Do the bigger houses, bigger screens, and more toys make us any happier or more fulfilled?

I don’t propose that we live as beggars or luddites. But I believe we can make more conscious choices about how we live. Can we live just as well in a smaller house? Would life be worse without all the video game consoles and other toys? Can we make do with one less car, or even without a car altogether (Local blogger Green Jen has been documenting her efforts to wean herself from her car)? Can we make do with what we have? Can we find another use for that which we plan to throw away? Have we considered the all-but-forgotten environmentalist maxim: Reduce, reuse, recycle? The answers and methods will legitimately be different for each of us, but I suspect there are few among us who cannot find ways they could significantly reduce consumption.

There has been a quiet movement rejecting conspicuous consumption and encouraging more frugality, providing a number of resources for those interested in exploring a simpler lifestyle. If you are interested, look into these.


Internet Resources

  • New Roadmap Foundation was founded by Dominguez and Robin to provide support and tools for people in their efforts to change their relationship with money and align their living choices with their values.
  • The Simple Living Network provides resources for people in their quest for a more simple life.
  • The Dollar Stretcher is a great online resource for ways to save money, reduce consumption, and be frugal.
  • Freecycle is an online community dedicated to reducing waste through re-use.

The local Utah Society for Environmental Educators sponsors and mentors discussion groups for people interested in starting programs in voluntary simplicity and sustainable living.

It is difficult to make frugal choices in a world which revels so much in reflexive materialism. The consumption is so much a part of our culture that our President’s answer to terrorism and to economic difficulties is the same: go forth to the mall and buy! Vice President Cheney claims that our lifestyle is non-negotiable. I disagree; persistent untreated affluenza will lead to ruin. Like any addiction, kicking the consumption habit is challenging—having been raised in a very consumptive family, I truly understand! But through the effort we can find greater peace of mind, more financial security, more time for the things we really value, a greater joy in our relationships and experiences, and a healthier planet to boot.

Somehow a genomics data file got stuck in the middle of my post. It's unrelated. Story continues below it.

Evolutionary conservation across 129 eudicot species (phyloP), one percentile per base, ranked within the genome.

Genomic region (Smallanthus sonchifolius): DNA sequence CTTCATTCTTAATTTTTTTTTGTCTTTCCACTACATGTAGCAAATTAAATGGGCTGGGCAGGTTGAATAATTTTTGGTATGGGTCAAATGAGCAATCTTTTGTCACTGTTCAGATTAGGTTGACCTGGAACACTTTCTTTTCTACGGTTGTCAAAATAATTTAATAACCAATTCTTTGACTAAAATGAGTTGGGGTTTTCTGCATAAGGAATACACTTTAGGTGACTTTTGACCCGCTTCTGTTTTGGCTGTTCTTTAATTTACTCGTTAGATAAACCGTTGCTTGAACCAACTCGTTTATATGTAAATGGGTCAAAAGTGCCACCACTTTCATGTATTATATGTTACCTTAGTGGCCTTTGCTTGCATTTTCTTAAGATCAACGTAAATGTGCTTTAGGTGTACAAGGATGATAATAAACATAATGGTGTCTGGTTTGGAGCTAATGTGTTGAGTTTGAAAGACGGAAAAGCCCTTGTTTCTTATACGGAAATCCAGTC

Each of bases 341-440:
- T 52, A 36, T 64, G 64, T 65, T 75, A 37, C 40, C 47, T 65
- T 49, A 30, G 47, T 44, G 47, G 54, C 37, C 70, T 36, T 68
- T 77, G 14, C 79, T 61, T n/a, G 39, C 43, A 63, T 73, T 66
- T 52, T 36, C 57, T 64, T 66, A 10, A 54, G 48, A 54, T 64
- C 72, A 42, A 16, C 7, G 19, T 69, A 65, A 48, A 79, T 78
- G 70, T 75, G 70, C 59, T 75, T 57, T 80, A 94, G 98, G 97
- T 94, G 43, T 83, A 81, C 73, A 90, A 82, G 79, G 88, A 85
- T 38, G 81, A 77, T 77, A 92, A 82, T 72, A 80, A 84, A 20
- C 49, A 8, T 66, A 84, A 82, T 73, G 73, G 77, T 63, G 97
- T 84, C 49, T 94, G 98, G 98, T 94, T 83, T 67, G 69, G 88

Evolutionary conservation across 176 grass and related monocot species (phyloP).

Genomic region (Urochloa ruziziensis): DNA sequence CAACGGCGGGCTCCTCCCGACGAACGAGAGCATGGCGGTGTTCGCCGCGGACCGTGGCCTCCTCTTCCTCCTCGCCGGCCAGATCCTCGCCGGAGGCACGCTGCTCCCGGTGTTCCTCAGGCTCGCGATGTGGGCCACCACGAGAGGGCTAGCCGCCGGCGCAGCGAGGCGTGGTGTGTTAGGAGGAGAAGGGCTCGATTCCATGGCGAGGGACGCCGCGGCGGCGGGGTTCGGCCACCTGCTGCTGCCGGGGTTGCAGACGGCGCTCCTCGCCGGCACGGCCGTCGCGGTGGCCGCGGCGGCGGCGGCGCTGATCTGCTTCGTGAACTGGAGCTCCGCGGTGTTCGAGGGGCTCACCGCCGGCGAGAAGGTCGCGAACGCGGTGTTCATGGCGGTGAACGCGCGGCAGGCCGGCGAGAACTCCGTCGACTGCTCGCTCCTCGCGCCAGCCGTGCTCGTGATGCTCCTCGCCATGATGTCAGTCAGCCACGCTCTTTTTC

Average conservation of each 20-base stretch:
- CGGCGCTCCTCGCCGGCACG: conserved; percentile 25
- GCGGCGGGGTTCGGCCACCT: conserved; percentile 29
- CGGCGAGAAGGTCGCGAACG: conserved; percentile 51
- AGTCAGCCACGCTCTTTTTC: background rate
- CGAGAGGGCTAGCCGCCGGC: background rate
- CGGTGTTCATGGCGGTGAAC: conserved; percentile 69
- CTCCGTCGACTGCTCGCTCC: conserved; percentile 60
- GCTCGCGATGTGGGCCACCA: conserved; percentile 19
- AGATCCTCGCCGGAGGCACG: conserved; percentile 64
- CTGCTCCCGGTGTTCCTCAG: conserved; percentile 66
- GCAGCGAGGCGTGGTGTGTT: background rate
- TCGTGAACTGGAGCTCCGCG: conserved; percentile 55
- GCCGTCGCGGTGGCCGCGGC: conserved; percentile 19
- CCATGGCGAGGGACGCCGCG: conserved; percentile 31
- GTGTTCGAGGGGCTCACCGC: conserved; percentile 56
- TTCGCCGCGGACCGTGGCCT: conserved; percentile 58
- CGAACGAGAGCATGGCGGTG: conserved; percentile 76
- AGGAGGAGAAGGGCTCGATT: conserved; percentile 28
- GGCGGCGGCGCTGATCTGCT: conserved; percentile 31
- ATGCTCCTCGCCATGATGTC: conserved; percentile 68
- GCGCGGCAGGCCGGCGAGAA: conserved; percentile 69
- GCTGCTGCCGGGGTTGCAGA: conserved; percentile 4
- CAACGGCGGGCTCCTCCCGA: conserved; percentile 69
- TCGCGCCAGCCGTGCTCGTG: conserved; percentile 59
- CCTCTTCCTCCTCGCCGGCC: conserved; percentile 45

Sustainable Food Systems in Utah

April 20, 2008

There is a great deal of evidence to suggest that modern U.S. food industry, a combination of agribusiness and corporate food processors, tends to be harmful to our environment, our health, and the viability of our rural communities. Many of the leading agribusiness companies are actively attempting to use genetic modification and the loosening of restrictions on patent law to create virtually monopoly control of the agricultural sector.

But the agribusiness model is not an inevitable nor inescapable feature of our world. There is a growing movement to return to “slow food,” more sustainable ways of cultivating, obtaining, and preparing food, ways which typically hearkening back to the traditional methods which have stood the test of time. Mark Pollan, one of the primary spokesmen of this movement has come up with a slogan which distills the essential concept behind the Slow Food movement. “Eat food, not too much, mostly plants”—advice rather consistent with the essential dietary concepts of the Word of Wisdom.

Additionally, instead of relying on impersonal, sprawling international networks of commerce spanning thousands of miles, the movement seeks to re-integrate and bolster local producer-consumer networks. The U.S. has a strong rural tradition, as much here in Utah and in the history of the Church as anywhere. But we seem to have become confused as to what that means. Idealizing the superficial trappings of rural life—boots, hats, rodeos, or country music—does nothing substantial to support or honor that rural heritage. If we really want to show respect for that heritage, we should support the vocation and lifestyle which is at the root of traditional rural communities: the family farmer.

There is a growing assortment of alternative options from which you can make more sustainable food choices. And with the growing season soon upcoming, now is an good time to see what appeals to you. We can grow our own food through gardening (I know two local bloggers who are raising their own chickens for eggs and poultry in urban/suburban communities). There are a number of local organizations involved in education on local gardening, such as Wasatch Gardens and the Utah botanical Center in Kaysville. Maybe you would enjoy the dynamic community atmosphere of the various farmers markets around the state part of a renewed tradition around the U.S. over the past couple decades. Consider joining a local CSA, or (Community Supported Agriculture), in which you purchase shares of a local farmer’s harvest, providing the farmer more money up-front and therefore more financial security, and providing you with seasonal fresh produce. When you decide to eat out, look into one of the restaurants which chose to patronize local food producers.

As we support these alternatives, we will build more sustainable agricultural and economic networks. We will develop more ecologically beneficial food systems and protect the bio-diversity of the world’s bounty. We will promote more healthful diets.

And you may just find that real food tastes better.

The GDP is rising, Productivity is Increasing—and Still Workers Wages Fall

April 17, 2008

Former labor secretary Robert Reich recently blogged about those recent comments of Obama which have been so distorted over the last several days. The point was to take the media to task for their superficial coverage. An interesting read. But what really caught my eye was the way he introduced the topic.